Hey there, time traveller!
This article was published 1/3/2011 (1973 days ago), so information in it may no longer be current.
March is Nutrition Month in Canada, and it’s a great time of year to take stock of what your family is eating. Once again, Dietitians of Canada are encouraging folks to think about where their food is coming from with the theme From Field to Table.
In addition to encouraging Canadians to eat locally produced foods, dietitians are also looking for ways to help folks overcome the barriers to home food preparation, something that affects almost everyone one way or another, whether the issue is time, know-how, finances or family foibles, such as picky eaters.
All those issues come down to two main problems, economic and informational, but of the two, the most difficult is economic, in part because it has the broadest impact, but also because it can exacerbate the informational aspect.
The politically current term for this is "food insecurity," and it covers availability and access to a secure food source. If income is a problem, it manifests itself several ways. For starters, a small budget makes it hard to purchase necessities. This can be compounded by geography. Finances can dictate where a person lives, and if reasonably priced grocery stores are not accessible by foot, then transportation becomes an issue. This can make it nearly impossible to use money-saving strategies such as buying in bulk, because it is difficult to transport the food. Bulk buying is also difficult because in order to buy the extra sale items or bulk items that will let you save money down the road, you have to have extra money up front.
If poverty has a generational cycle, the second and third generation will not have had the experience of cooking a variety of foods because they have not been available, and that means opportunities for trying new things may have to be passed up as well. It also might also mean less access to information available on the Internet or something as simple as a beginner cookbook.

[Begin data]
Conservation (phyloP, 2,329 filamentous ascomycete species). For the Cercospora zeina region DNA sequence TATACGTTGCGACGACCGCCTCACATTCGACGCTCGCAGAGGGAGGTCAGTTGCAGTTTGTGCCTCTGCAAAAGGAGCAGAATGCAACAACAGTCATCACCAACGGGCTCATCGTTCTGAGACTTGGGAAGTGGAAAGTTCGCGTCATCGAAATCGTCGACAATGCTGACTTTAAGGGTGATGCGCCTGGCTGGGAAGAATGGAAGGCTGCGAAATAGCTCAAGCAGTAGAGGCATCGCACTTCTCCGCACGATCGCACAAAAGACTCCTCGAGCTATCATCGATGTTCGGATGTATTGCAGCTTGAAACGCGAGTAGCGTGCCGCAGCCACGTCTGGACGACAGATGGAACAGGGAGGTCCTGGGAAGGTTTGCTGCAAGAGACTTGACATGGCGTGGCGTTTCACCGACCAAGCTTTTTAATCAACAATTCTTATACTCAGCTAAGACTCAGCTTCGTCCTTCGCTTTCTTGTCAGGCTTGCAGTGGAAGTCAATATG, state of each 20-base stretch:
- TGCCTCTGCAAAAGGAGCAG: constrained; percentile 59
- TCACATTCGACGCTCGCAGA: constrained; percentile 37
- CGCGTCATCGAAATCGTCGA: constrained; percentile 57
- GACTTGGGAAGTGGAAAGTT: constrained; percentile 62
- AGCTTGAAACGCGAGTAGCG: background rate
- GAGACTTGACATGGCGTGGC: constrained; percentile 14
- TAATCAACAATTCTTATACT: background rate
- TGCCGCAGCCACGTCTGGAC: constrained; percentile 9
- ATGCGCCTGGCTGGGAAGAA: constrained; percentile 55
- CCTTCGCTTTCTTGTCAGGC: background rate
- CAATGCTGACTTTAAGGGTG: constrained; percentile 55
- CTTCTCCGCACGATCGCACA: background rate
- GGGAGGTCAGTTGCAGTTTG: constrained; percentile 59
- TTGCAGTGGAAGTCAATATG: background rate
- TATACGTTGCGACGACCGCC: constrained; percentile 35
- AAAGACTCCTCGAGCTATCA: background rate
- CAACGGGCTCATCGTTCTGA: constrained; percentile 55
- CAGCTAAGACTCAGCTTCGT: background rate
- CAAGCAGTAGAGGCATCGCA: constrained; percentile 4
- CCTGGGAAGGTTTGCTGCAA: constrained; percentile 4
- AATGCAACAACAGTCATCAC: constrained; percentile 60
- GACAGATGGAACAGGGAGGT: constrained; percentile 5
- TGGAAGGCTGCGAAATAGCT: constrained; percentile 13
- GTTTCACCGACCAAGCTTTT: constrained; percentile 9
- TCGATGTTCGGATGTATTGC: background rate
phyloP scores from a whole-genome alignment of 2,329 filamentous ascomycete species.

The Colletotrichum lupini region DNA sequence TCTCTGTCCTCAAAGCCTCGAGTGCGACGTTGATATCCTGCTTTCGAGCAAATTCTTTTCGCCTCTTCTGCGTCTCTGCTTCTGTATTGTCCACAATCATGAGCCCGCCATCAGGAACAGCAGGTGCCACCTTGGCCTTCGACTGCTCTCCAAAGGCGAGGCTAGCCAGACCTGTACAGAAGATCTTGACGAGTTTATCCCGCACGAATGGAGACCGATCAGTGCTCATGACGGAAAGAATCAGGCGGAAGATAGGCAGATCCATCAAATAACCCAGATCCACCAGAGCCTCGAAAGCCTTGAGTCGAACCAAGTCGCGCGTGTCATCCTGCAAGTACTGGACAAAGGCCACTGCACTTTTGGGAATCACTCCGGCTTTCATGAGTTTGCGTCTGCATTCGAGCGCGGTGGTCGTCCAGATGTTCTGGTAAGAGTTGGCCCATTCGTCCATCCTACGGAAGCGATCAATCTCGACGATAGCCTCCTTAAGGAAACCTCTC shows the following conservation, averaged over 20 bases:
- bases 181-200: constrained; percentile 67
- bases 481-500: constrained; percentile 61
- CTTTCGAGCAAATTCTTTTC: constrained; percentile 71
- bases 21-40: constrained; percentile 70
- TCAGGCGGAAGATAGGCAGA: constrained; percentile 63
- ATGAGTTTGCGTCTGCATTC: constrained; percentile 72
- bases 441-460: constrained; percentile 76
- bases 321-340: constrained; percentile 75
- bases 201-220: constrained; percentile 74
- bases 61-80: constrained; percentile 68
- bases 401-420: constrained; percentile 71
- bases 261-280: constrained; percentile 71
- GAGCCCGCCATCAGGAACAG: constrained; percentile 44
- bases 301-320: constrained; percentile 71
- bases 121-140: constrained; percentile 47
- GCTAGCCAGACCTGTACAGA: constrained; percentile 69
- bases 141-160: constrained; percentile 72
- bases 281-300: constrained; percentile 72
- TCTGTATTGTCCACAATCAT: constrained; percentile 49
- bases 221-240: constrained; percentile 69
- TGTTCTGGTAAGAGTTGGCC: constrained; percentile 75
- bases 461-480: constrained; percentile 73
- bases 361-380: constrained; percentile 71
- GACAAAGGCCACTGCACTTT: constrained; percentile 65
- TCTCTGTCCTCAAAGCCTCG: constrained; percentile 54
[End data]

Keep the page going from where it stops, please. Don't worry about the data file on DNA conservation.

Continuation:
Here are some tips from Dietitians of Canada that address some of the barriers to healthy eating.
Barrier: Healthy eating is too expensive
Solution: Many families in Canada struggle with food insecurity. Listed below are some tips and ideas to help people eat healthily while being conscious of cost.
1. Stick to your list to prevent or reduce impulse purchases.
2. Read flyers and look for weekly specials. Plan your menus around them or use them to stock your freezer.
3. Use discount coupons, but make sure they're for products you will actually use. If you don't need it, a sale item is an added expense, not a savings.
4. If freezer space allows, buy meat and bread on sale and freeze them for later use. Take the time to separate large packages of meat into meal-sized portions and date them before putting them in the freezer.
5. If you have extra shelf space, stock up on staples such as canned beans or fish when they are on sale.
6. Buy lots of in-season vegetables and fruits when they are most affordable and preserve or freeze them for later use.
7. Read flyers to see what foods are on sale to help with budgeting.
8. Make "planned extras." Get the most out of your time and money by cooking more food than you need. The extra can be used for another meal within the next couple of days.
Barrier: I don't know how to cook
Solution: Seek out a variety of resources.
1. Visit websites like www.dietitians.ca where you can find up to date information and tips. You can also order copies of Dietitians of Canada COOK! by Mary Sue Waisman, Msc, RD (Robert Rose, $29.95) a good basic cookbook filled with easy, healthy recipes and lots of cooking tips.
2. Watch cooking videos online from reputable cooking websites
3. Take a cooking class with your children from local reputable sources. Many grocery stores, community colleges and local high schools offer cooking classes. Ask a friend who cooks to share some basic skills and recipes. Or try cooking together for special occasions like potluck dinners.
4. There are lots of cookbooks to be found at your local library as well as magazines that feature many easy-to-make recipes.
These three recipes come from Dietitians of Canada COOK! You can find more tips and other useful links at www.dietitians.ca.